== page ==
A modern-day hermit who has spent four years building his remote shack from clay has been told to leave.

Daniel Pike has created a home entirely from materials found in Merry Hill forest, which is a 15 minute walk from the nearest road.

He sleeps on a mattress made of dried leaves, has fashioned window frames and even a bath out of driftwood.

But now bosses at The Woodland Trust said they own the site and have ordered him to leave.

Mr Pike said: "I am not doing any harm to anyone here. I grew tired with modern life.

"I came out to the woods, starting in a tent and decided to build a home. I won't be leaving."

Mr Pike, who used to work at Tesco Extra, said he had no mortgage prospects and ran into difficulty after suffering a nervous breakdown.

Fed up with the pressures of modern day life he decided to live simply in the self-built home in Carpenders Park.

He said he was living happily in his straw home until an officer from The Woodland Trust arrived and told him he would have to move.

Mr Pike says he has no intention of giving up his Robinson Crusoe existence and has vowed to stay at the site - which can even be seen from Google Earth (below).

Watford Observer:

The 28-year-old vegan began building his idyllic home four years ago when he discovered the location after being made homeless.

''When I first saw the land it was bare but I knew straight away it was perfect," he said.

"The main structure took seven attempts and six months to build.

''We belong to the land, the land doesn't belong to us. I don't think I'm squatting."

Using only materials from the wood, Mr Pike constructed his home from clay harvested from the riverbed and mud.

He has solar panels on the roof which power lights inside. He has also built a bridge and garden, a bathing area and sitting area.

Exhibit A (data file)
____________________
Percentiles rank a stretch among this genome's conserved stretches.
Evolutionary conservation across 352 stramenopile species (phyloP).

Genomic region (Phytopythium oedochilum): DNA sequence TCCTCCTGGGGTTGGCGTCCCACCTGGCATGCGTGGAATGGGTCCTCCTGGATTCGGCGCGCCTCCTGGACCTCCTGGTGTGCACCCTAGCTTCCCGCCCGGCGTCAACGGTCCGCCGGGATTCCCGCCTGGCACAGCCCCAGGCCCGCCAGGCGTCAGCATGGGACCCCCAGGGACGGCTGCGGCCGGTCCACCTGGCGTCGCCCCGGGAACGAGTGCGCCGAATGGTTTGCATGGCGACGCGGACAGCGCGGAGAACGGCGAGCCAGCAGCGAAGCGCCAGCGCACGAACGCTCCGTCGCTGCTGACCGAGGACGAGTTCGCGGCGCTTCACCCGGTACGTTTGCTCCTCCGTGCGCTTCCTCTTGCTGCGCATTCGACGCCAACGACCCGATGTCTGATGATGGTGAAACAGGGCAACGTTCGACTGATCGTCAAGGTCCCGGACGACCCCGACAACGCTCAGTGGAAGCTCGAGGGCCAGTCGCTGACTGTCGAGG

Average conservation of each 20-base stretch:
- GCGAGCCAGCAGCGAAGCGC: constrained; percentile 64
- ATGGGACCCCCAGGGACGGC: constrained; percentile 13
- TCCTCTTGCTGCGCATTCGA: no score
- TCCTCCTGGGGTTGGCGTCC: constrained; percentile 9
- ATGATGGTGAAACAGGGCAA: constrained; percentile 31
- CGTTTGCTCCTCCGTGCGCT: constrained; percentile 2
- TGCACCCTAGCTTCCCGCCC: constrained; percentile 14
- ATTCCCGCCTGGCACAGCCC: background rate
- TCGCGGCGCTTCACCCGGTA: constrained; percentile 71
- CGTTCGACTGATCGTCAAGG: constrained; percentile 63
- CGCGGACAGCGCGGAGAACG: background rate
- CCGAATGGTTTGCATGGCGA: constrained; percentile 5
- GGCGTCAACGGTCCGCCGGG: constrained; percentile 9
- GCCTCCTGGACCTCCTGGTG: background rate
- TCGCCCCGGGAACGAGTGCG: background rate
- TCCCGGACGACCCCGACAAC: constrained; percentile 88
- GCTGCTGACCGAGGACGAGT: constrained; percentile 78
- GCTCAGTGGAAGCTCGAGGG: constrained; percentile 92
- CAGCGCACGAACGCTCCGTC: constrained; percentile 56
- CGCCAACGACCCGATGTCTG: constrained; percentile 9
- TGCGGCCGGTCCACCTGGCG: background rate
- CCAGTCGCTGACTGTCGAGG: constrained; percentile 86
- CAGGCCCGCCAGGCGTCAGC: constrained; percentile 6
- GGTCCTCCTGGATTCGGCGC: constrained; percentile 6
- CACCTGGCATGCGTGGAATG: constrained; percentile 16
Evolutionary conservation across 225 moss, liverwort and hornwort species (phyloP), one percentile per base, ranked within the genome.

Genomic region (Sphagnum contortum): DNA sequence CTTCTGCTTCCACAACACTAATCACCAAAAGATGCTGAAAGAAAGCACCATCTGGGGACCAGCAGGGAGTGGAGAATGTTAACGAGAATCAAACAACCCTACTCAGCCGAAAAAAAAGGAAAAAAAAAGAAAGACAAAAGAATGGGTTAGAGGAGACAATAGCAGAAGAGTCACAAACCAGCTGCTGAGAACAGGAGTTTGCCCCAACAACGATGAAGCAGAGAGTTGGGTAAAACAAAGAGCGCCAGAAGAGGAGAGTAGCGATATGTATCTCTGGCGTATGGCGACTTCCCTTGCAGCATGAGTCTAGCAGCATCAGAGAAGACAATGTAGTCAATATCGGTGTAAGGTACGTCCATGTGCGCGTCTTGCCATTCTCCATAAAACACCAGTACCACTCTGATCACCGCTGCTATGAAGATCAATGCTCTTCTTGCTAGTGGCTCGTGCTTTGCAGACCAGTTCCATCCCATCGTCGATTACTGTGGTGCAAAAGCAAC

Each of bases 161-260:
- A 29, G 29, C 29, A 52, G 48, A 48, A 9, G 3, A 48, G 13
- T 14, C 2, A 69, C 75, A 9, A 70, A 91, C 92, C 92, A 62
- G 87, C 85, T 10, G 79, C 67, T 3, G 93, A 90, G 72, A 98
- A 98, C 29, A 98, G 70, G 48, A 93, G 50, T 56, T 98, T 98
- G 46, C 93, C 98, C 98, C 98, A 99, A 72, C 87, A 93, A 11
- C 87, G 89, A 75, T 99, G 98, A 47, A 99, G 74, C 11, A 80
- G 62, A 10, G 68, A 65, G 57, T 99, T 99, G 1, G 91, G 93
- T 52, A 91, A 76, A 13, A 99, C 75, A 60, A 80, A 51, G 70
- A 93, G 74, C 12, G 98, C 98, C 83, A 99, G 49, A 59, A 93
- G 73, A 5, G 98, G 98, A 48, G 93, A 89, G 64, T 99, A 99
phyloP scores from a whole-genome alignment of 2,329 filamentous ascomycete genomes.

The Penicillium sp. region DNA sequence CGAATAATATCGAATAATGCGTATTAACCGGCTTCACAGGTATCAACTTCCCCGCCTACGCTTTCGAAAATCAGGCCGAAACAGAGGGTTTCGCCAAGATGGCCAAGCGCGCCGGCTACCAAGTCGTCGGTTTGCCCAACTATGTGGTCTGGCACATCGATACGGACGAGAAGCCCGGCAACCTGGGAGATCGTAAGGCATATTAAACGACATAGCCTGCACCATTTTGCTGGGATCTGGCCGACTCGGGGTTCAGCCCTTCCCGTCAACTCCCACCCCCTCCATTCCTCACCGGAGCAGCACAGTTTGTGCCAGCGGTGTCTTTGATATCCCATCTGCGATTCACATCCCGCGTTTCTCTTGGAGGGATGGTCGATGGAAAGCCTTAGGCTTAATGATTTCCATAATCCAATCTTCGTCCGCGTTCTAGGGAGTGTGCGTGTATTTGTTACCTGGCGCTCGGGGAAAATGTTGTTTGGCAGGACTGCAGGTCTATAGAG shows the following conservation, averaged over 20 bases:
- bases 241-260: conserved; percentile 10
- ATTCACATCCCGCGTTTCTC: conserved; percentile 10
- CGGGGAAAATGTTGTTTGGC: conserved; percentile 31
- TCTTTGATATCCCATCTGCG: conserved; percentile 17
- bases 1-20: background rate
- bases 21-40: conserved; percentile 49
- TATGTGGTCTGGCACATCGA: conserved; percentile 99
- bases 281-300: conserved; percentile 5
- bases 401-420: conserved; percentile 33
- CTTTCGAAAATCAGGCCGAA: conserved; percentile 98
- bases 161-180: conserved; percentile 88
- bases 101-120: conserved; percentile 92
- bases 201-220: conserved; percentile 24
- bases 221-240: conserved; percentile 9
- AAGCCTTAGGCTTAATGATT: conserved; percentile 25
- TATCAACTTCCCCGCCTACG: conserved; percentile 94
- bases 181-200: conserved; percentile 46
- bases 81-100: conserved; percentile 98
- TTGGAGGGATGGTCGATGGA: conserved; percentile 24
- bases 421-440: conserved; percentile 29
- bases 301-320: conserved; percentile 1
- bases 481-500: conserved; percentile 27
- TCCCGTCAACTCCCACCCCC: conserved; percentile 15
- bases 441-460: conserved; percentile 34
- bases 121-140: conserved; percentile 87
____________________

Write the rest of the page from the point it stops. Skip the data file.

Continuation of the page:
He has even built a filter system from the stream that produces clean drinking water.

Mr Pike continued: "Through being spiritual, positive and adapting to the changes in life I have managed to get through these hard times and become a better person.

"No one knows I'm here. I am so proud of what I have achieved and feel so lucky to call this place home."

Mr Pike, who spends most of his days meditating, said he is always busy thinking about how he can extend his compound.

He said he has enjoyed living a simple life, doing odd jobs, and growing his own food.

The sheltered spot is two miles from the nearest shop, which Mr Pike visits periodically to stock up on food that would otherwise be thrown away.

He lives in the hut throughout the year but sometimes retreats to stay with friends during the harsh winter months.

"The only thing I miss about modern life is a hot shower," he added.

Management at the Woodland Trust said Mr Pike would have to leave.

Gareth Hopkins, operations manager, said: “We are aware of the current situation at Merry Hill and have spoken to Mr Pike directly.

"It is a highly unusual situation and one we are treating with care and consideration. We are working with him to seek a resolution.”